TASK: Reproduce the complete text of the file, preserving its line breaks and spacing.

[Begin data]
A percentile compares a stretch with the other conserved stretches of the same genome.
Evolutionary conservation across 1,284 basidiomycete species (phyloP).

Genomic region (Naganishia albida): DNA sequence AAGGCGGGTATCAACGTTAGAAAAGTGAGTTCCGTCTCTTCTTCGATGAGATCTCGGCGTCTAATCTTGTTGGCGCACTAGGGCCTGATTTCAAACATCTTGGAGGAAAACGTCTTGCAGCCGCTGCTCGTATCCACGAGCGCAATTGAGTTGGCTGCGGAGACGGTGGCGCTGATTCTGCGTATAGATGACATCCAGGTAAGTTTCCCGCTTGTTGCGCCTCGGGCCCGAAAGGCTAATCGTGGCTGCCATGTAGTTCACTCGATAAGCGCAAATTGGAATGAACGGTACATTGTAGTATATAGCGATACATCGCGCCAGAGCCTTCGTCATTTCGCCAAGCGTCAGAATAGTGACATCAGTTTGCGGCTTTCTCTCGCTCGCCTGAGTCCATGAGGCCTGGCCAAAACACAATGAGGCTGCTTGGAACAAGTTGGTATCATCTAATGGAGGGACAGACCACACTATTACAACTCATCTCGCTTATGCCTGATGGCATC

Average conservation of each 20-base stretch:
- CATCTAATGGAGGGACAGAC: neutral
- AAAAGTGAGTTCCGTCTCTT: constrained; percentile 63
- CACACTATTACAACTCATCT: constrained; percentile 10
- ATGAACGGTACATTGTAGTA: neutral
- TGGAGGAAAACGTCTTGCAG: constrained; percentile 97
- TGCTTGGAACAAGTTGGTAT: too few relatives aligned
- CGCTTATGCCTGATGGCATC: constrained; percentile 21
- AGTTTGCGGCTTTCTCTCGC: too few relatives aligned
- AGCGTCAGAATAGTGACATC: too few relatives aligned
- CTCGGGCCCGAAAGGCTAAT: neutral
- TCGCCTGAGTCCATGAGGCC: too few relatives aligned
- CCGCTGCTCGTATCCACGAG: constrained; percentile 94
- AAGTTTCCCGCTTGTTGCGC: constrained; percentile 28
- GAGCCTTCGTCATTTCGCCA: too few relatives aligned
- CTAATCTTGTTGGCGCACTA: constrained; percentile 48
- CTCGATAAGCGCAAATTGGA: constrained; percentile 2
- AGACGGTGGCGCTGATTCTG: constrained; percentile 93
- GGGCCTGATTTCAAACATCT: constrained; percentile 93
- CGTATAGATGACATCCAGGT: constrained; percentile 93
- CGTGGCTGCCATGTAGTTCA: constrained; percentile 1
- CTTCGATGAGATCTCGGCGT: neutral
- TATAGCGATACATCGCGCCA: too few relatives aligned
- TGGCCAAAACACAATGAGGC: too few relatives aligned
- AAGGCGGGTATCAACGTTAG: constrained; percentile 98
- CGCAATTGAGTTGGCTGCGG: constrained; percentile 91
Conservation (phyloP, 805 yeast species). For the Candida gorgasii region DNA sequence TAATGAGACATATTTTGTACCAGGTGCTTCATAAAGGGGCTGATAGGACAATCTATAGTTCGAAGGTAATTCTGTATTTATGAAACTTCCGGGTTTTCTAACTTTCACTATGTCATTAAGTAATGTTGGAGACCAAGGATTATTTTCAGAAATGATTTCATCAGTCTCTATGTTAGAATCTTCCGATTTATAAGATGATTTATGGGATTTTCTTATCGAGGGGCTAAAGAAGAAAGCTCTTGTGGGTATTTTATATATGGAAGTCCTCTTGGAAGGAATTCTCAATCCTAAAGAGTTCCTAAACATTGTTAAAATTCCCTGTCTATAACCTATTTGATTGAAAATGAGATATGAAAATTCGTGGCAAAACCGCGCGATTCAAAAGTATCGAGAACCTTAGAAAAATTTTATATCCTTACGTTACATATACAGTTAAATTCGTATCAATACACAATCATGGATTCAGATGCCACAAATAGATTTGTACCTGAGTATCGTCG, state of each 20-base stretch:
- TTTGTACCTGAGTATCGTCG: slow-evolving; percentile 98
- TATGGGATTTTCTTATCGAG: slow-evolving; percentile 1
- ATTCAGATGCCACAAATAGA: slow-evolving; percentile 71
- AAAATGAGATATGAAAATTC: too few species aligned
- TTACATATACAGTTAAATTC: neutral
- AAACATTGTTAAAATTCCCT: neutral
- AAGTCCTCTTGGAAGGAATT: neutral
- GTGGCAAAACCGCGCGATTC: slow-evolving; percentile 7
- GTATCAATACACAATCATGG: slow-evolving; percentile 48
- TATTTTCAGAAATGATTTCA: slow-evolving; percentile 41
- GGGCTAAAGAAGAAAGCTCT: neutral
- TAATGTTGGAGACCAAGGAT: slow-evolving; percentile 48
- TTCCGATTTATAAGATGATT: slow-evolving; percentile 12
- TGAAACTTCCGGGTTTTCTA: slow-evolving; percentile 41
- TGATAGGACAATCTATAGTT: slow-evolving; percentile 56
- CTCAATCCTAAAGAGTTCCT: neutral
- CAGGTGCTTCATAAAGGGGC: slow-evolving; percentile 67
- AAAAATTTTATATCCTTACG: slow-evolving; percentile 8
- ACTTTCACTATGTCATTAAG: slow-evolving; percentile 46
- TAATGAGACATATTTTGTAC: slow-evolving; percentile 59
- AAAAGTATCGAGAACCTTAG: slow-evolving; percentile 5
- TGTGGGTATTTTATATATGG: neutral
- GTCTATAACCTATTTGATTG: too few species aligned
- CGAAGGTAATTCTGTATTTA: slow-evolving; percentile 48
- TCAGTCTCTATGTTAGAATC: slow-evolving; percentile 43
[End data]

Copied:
A percentile compares a stretch with the other conserved stretches of the same genome.
Evolutionary conservation across 1,284 basidiomycete species (phyloP).

Genomic region (Naganishia albida): DNA sequence AAGGCGGGTATCAACGTTAGAAAAGTGAGTTCCGTCTCTTCTTCGATGAGATCTCGGCGTCTAATCTTGTTGGCGCACTAGGGCCTGATTTCAAACATCTTGGAGGAAAACGTCTTGCAGCCGCTGCTCGTATCCACGAGCGCAATTGAGTTGGCTGCGGAGACGGTGGCGCTGATTCTGCGTATAGATGACATCCAGGTAAGTTTCCCGCTTGTTGCGCCTCGGGCCCGAAAGGCTAATCGTGGCTGCCATGTAGTTCACTCGATAAGCGCAAATTGGAATGAACGGTACATTGTAGTATATAGCGATACATCGCGCCAGAGCCTTCGTCATTTCGCCAAGCGTCAGAATAGTGACATCAGTTTGCGGCTTTCTCTCGCTCGCCTGAGTCCATGAGGCCTGGCCAAAACACAATGAGGCTGCTTGGAACAAGTTGGTATCATCTAATGGAGGGACAGACCACACTATTACAACTCATCTCGCTTATGCCTGATGGCATC

Average conservation of each 20-base stretch:
- CATCTAATGGAGGGACAGAC: neutral
- AAAAGTGAGTTCCGTCTCTT: constrained; percentile 63
- CACACTATTACAACTCATCT: constrained; percentile 10
- ATGAACGGTACATTGTAGTA: neutral
- TGGAGGAAAACGTCTTGCAG: constrained; percentile 97
- TGCTTGGAACAAGTTGGTAT: too few relatives aligned
- CGCTTATGCCTGATGGCATC: constrained; percentile 21
- AGTTTGCGGCTTTCTCTCGC: too few relatives aligned
- AGCGTCAGAATAGTGACATC: too few relatives aligned
- CTCGGGCCCGAAAGGCTAAT: neutral
- TCGCCTGAGTCCATGAGGCC: too few relatives aligned
- CCGCTGCTCGTATCCACGAG: constrained; percentile 94
- AAGTTTCCCGCTTGTTGCGC: constrained; percentile 28
- GAGCCTTCGTCATTTCGCCA: too few relatives aligned
- CTAATCTTGTTGGCGCACTA: constrained; percentile 48
- CTCGATAAGCGCAAATTGGA: constrained; percentile 2
- AGACGGTGGCGCTGATTCTG: constrained; percentile 93
- GGGCCTGATTTCAAACATCT: constrained; percentile 93
- CGTATAGATGACATCCAGGT: constrained; percentile 93
- CGTGGCTGCCATGTAGTTCA: constrained; percentile 1
- CTTCGATGAGATCTCGGCGT: neutral
- TATAGCGATACATCGCGCCA: too few relatives aligned
- TGGCCAAAACACAATGAGGC: too few relatives aligned
- AAGGCGGGTATCAACGTTAG: constrained; percentile 98
- CGCAATTGAGTTGGCTGCGG: constrained; percentile 91
Conservation (phyloP, 805 yeast species). For the Candida gorgasii region DNA sequence TAATGAGACATATTTTGTACCAGGTGCTTCATAAAGGGGCTGATAGGACAATCTATAGTTCGAAGGTAATTCTGTATTTATGAAACTTCCGGGTTTTCTAACTTTCACTATGTCATTAAGTAATGTTGGAGACCAAGGATTATTTTCAGAAATGATTTCATCAGTCTCTATGTTAGAATCTTCCGATTTATAAGATGATTTATGGGATTTTCTTATCGAGGGGCTAAAGAAGAAAGCTCTTGTGGGTATTTTATATATGGAAGTCCTCTTGGAAGGAATTCTCAATCCTAAAGAGTTCCTAAACATTGTTAAAATTCCCTGTCTATAACCTATTTGATTGAAAATGAGATATGAAAATTCGTGGCAAAACCGCGCGATTCAAAAGTATCGAGAACCTTAGAAAAATTTTATATCCTTACGTTACATATACAGTTAAATTCGTATCAATACACAATCATGGATTCAGATGCCACAAATAGATTTGTACCTGAGTATCGTCG, state of each 20-base stretch:
- TTTGTACCTGAGTATCGTCG: slow-evolving; percentile 98
- TATGGGATTTTCTTATCGAG: slow-evolving; percentile 1
- ATTCAGATGCCACAAATAGA: slow-evolving; percentile 71
- AAAATGAGATATGAAAATTC: too few species aligned
- TTACATATACAGTTAAATTC: neutral
- AAACATTGTTAAAATTCCCT: neutral
- AAGTCCTCTTGGAAGGAATT: neutral
- GTGGCAAAACCGCGCGATTC: slow-evolving; percentile 7
- GTATCAATACACAATCATGG: slow-evolving; percentile 48
- TATTTTCAGAAATGATTTCA: slow-evolving; percentile 41
- GGGCTAAAGAAGAAAGCTCT: neutral
- TAATGTTGGAGACCAAGGAT: slow-evolving; percentile 48
- TTCCGATTTATAAGATGATT: slow-evolving; percentile 12
- TGAAACTTCCGGGTTTTCTA: slow-evolving; percentile 41
- TGATAGGACAATCTATAGTT: slow-evolving; percentile 56
- CTCAATCCTAAAGAGTTCCT: neutral
- CAGGTGCTTCATAAAGGGGC: slow-evolving; percentile 67
- AAAAATTTTATATCCTTACG: slow-evolving; percentile 8
- ACTTTCACTATGTCATTAAG: slow-evolving; percentile 46
- TAATGAGACATATTTTGTAC: slow-evolving; percentile 59
- AAAAGTATCGAGAACCTTAG: slow-evolving; percentile 5
- TGTGGGTATTTTATATATGG: neutral
- GTCTATAACCTATTTGATTG: too few species aligned
- CGAAGGTAATTCTGTATTTA: slow-evolving; percentile 48
- TCAGTCTCTATGTTAGAATC: slow-evolving; percentile 43